Angina is caused by reduced blood flow to the heart muscles as a result of Coronary Artery Disease (CAD). CAD causes narrowing of the artery, which at rest still allows sufficient oxygenated blood to the myocardium (heart muscle). However, during exercise or stress, coronary oxygen demand increases but is unable to be delivered sufficiently through the narrowed coronary arteries.
The pain or discomfort can be:
- Be felt across or in the centre of the chest
- Radiate to one or both arms, the neck, back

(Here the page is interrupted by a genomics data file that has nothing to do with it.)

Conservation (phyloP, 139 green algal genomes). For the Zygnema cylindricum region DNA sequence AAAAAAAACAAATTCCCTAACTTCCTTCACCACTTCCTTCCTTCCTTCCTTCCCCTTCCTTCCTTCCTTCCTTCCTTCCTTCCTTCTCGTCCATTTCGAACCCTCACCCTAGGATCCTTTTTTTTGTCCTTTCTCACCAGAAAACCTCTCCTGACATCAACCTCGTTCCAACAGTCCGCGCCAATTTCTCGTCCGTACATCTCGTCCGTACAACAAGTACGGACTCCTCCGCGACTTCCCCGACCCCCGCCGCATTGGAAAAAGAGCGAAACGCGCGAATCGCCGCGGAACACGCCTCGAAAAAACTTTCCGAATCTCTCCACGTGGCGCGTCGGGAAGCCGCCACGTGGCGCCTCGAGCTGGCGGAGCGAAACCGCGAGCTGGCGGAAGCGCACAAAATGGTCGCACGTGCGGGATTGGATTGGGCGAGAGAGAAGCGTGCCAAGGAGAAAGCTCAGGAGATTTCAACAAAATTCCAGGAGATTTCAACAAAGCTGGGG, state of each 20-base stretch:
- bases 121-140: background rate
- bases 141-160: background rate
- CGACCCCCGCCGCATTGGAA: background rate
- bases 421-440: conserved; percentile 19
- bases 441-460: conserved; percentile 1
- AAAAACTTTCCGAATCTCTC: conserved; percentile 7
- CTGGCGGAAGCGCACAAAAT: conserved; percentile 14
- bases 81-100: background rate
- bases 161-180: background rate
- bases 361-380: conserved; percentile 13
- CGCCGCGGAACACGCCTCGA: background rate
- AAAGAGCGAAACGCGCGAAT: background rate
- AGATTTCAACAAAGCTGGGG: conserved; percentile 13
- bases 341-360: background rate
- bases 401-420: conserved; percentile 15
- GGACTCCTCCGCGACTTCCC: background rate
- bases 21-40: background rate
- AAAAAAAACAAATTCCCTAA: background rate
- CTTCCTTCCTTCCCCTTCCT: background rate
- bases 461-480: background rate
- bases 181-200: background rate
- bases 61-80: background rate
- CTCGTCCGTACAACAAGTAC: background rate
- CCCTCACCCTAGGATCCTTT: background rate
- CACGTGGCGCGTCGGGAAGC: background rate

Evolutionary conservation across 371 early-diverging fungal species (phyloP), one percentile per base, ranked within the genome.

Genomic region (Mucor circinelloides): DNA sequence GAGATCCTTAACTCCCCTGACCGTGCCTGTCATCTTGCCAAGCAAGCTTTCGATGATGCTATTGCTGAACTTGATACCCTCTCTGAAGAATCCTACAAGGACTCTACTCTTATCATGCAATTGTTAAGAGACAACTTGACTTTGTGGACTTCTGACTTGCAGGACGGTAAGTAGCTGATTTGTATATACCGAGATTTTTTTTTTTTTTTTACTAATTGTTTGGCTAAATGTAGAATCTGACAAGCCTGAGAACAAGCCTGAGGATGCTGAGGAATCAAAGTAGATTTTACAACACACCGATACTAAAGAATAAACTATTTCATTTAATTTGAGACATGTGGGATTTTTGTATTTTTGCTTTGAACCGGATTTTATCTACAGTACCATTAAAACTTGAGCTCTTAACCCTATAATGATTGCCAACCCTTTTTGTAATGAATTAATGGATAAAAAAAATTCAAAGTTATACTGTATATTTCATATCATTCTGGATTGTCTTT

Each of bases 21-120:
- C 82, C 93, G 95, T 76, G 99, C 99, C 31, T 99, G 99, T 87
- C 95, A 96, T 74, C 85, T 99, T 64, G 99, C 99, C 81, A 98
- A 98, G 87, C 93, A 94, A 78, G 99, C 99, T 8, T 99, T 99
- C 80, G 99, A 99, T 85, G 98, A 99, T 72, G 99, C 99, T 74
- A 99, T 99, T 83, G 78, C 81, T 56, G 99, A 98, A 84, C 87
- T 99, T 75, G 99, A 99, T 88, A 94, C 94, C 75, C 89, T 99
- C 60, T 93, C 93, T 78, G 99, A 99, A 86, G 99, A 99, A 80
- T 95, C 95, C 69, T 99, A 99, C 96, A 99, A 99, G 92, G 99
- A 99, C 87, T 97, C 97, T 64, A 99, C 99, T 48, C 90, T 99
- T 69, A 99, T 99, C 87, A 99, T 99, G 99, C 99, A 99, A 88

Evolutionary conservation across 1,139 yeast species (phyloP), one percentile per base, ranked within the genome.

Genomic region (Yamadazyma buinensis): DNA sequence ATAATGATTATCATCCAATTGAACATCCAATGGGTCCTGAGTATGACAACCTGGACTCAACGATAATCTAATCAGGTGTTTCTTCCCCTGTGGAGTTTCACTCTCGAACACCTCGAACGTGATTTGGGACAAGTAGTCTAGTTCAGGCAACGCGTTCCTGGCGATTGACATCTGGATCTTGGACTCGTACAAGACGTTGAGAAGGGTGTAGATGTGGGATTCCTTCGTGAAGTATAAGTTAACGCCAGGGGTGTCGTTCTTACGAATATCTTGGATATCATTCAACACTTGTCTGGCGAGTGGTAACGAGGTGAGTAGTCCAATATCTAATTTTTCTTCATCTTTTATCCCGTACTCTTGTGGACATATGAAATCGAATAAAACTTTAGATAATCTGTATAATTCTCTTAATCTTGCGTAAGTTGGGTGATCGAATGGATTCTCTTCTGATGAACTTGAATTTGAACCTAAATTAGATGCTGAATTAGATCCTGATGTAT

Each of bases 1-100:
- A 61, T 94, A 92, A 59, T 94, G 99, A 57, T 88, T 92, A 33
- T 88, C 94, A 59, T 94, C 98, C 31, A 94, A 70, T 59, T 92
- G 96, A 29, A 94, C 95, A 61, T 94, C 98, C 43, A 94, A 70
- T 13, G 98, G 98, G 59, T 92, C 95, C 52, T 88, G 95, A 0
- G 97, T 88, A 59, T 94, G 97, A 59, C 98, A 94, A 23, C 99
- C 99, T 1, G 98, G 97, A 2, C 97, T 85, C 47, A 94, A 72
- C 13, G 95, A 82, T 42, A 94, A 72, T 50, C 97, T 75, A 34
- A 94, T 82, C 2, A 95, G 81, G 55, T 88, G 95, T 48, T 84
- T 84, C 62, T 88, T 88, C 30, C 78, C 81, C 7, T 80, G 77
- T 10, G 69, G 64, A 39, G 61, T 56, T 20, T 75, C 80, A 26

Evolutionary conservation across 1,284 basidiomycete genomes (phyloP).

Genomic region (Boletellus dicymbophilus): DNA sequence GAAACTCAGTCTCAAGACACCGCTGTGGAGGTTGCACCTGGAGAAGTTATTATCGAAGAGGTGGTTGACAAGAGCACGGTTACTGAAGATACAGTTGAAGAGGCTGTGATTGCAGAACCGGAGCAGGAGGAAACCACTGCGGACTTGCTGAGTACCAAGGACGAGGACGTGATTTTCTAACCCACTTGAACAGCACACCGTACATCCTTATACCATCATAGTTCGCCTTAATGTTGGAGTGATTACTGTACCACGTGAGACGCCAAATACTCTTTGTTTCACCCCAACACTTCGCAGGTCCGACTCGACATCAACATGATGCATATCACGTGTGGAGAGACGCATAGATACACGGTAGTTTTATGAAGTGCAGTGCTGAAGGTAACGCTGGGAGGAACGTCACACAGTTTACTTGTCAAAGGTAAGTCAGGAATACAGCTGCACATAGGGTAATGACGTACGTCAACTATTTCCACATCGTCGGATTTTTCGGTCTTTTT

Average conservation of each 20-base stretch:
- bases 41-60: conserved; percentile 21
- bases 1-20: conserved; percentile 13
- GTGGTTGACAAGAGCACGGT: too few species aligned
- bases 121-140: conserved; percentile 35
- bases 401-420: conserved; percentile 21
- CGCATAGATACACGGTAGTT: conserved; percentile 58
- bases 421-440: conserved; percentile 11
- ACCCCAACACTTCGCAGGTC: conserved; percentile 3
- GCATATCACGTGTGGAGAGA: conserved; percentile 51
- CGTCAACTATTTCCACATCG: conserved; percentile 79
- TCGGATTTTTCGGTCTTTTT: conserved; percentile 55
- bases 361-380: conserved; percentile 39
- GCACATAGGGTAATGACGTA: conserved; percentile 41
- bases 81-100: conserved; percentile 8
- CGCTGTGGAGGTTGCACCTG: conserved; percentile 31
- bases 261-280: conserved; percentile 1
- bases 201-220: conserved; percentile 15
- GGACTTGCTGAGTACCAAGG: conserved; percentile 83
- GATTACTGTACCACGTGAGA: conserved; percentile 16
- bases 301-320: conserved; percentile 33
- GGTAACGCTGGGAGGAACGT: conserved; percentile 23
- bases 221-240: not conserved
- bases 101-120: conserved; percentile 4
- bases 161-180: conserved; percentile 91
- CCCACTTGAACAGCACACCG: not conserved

- Be felt above the belly button and below the sternum
- Be accompanied by belching
Angina can be classed as stable Angina if the pain or discomfort presents as above and is brought on as a result of extertion or stress but relieved by the persons medication or rest. The medication is called GTN (glyceryl trinitrate) and is a vasodilator, so dialtes blood vessels improving the blood flow to the heart muscle. The person should spray a single does under their tongue, wait five minutes and then take a second dose. If the pain persists for a further 5 minutes and ambulance should be called.
Unstable Angina means that the pain or discomfort is brought on without exercise or stress, so occurs with minimal exertion.